The Masked Magician reveals the secrets behind magic's greatest illusions, including how to escape a platform of metal spikes that comes crashing down; how to walk through a brick wall; and how to shoot an arrow through the body of an assistant without harming her. Plus, the Masked Magician reveals the secret behind Houdini's famous escape from a water chamber while chained upside-down.
The Masked Magician reveals the secrets behind Magic's biggest illusions including how a world famous street magician pulled off the ultimate trick: walking on water, slicing off a woman's hand with a sharp blade and then reattaching it again, and how to take an empty enchanted throne and with a puff of smoke, make a beautiful assistant appear from nowhere.
The Masked Magician reveals the secrets behind Magic's biggest illusions including making a three ton truck disappear in the blink of an eye; pulling an auto registration through the windshield of a car; biting an ordinary quarter in two with your teeth; and walking through the spinning blades of an industrial turbo fan.
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After the Civil War, many of the country's best and brightest black advocates, artists, entrepreneurs and intellectuals moved to the New York City neighborhood of Harlem. Thanks largely to the efforts of these residents, Harlem became both the cradle of a cultural revolution and the heart of the civil rights movement. Meet some of the many people who gave—and continue to give—this neighborhood a voice, simply by calling it home.
Famous Harlem Residents
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Many African-Americans made their name performing at the Apollo Theater in Harlem, including Ella Fitzgerald, James Brown and Jimi Hendrix. The roster of talented artists who made their careers after a successful amateur night at the Apollo grew so large, that the venue earned a reputation as the place to jump-start the career of an ambitious hopeful. Other performers, like Aretha Franklin and Michael Jackson, came to the theater after experiencing big professional success, adding further credibility to the historic New York concert hall. Explore the biographies of some of the more notable African-Americans who stepped out onto the Apollo stage, making entertainment history.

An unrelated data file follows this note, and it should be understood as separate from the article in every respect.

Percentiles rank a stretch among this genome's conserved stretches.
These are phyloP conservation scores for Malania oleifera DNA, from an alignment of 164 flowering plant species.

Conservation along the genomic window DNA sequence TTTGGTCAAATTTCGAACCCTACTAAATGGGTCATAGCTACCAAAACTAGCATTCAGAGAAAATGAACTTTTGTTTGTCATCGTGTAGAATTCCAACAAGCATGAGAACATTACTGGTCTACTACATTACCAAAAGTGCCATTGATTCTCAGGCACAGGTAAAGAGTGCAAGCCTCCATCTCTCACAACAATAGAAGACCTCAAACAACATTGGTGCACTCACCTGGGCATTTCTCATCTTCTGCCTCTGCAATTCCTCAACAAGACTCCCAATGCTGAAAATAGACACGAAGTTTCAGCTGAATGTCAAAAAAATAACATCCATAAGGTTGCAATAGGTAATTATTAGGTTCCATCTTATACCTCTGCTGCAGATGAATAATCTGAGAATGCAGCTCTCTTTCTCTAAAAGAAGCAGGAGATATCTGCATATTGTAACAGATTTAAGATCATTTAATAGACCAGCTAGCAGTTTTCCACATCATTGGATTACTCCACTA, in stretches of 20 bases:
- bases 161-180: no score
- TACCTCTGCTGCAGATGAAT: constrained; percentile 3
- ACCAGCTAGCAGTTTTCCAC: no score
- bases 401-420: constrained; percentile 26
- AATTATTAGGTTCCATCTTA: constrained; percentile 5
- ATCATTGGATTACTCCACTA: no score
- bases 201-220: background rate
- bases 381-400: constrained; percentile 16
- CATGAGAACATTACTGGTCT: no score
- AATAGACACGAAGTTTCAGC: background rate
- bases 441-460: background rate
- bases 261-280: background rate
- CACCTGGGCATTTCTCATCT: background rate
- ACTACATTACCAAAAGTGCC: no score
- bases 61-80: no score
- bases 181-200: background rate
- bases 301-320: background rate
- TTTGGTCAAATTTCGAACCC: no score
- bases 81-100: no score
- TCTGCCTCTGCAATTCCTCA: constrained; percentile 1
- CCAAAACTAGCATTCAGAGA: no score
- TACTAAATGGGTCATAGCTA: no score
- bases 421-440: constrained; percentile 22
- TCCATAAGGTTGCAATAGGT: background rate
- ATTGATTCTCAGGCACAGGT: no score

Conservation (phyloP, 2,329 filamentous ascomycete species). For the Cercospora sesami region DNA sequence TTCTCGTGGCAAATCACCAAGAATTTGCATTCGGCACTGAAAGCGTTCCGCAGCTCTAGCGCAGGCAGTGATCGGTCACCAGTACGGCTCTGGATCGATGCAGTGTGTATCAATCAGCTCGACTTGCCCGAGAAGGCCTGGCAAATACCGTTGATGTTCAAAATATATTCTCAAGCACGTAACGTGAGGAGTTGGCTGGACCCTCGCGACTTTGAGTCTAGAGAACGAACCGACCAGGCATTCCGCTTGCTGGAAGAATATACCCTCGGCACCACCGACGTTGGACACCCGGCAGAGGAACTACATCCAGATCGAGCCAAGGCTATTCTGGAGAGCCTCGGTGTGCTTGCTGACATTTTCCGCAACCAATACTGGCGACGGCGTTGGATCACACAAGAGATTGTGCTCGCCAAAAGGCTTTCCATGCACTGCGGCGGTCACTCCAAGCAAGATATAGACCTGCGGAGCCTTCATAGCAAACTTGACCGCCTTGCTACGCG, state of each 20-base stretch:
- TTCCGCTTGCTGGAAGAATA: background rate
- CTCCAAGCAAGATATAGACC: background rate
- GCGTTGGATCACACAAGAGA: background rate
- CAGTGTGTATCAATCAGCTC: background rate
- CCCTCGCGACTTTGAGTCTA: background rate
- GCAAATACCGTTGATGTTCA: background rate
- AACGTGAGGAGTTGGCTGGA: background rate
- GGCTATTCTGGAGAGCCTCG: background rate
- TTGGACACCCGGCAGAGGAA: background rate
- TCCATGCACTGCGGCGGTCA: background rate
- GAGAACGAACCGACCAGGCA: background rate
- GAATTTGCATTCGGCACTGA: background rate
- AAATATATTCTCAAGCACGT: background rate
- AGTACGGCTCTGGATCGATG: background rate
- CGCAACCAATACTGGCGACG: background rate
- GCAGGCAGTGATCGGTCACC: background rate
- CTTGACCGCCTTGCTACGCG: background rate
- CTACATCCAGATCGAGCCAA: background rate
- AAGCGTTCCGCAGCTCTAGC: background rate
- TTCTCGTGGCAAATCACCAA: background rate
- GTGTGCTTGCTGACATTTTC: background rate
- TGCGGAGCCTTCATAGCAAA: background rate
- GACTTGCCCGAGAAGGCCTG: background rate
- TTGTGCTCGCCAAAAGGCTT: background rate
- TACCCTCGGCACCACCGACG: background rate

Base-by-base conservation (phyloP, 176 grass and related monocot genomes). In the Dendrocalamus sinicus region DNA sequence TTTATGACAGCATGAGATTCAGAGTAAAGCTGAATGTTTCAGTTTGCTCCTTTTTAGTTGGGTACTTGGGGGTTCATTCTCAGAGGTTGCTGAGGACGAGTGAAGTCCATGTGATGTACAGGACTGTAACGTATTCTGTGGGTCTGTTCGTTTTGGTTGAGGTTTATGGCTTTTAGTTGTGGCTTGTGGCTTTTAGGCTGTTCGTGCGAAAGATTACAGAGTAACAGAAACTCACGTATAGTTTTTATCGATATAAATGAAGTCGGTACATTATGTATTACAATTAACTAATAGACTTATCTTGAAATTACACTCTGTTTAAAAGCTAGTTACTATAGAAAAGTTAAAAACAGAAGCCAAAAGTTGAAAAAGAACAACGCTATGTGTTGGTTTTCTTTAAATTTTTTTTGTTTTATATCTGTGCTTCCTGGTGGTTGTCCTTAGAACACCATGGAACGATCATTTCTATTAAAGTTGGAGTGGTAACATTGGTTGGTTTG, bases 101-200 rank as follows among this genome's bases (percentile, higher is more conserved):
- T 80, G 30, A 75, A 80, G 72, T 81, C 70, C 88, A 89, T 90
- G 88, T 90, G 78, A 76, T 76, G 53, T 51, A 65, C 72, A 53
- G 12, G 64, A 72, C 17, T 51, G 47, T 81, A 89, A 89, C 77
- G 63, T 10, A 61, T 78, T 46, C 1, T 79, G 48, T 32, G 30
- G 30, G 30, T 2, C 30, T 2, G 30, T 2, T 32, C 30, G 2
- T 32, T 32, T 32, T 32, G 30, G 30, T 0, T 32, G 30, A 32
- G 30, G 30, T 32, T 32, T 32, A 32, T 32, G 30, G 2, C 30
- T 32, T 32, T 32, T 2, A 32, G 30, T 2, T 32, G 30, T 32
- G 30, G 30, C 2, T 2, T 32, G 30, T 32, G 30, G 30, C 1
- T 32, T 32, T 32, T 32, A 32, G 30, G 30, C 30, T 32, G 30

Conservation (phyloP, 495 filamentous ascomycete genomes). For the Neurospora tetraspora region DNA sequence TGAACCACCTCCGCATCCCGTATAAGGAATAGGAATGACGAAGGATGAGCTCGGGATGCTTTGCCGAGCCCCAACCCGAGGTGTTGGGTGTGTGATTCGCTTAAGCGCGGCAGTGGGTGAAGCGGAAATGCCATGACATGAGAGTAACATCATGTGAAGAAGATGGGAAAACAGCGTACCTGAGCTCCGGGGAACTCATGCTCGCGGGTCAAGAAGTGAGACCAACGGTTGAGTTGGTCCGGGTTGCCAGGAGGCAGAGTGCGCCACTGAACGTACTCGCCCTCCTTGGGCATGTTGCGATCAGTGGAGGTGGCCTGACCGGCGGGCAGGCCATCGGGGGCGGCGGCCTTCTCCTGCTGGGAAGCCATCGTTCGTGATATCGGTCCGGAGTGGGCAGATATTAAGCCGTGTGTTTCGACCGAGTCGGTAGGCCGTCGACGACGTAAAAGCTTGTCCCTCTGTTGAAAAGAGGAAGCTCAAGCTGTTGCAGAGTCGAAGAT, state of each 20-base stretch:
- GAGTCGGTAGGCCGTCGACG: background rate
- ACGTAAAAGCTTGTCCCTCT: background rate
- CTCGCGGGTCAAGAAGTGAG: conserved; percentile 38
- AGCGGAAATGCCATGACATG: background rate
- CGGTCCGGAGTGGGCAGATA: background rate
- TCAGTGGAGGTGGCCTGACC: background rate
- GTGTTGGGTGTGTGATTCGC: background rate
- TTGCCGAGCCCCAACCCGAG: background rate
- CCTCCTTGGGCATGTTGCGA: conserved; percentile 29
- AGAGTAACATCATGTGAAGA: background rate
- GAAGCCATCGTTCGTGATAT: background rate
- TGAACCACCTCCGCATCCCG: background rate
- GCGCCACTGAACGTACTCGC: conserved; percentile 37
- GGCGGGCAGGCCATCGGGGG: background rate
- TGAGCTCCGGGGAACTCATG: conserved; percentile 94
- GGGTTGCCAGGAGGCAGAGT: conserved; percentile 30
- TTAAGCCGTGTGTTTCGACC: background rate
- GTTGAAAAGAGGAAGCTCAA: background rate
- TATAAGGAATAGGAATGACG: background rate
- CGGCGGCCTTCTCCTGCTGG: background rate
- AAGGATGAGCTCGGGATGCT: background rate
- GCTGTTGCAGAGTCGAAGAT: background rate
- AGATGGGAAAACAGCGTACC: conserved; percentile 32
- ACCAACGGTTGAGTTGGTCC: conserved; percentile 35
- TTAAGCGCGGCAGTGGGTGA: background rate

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Who can forget Angela Bassett as Tina Turner or Jamie Foxx as Ray Charles? Do you remember who played Billie Holiday? Or who Beyoncé performed as in the film Cadillac Records? More recent African-American biopics include the Lifetime original movie Betty & Coretta (2013), starring Angela Bassett as Coretta Scott King and Mary J. Blige as Betty Shabazz, and The Butler (2013), starring Forest Whitaker and based on the life of Eugene Allen.
View our photos of African-American biopics to compare these famous figures to the actors and actresses who have portrayed them.
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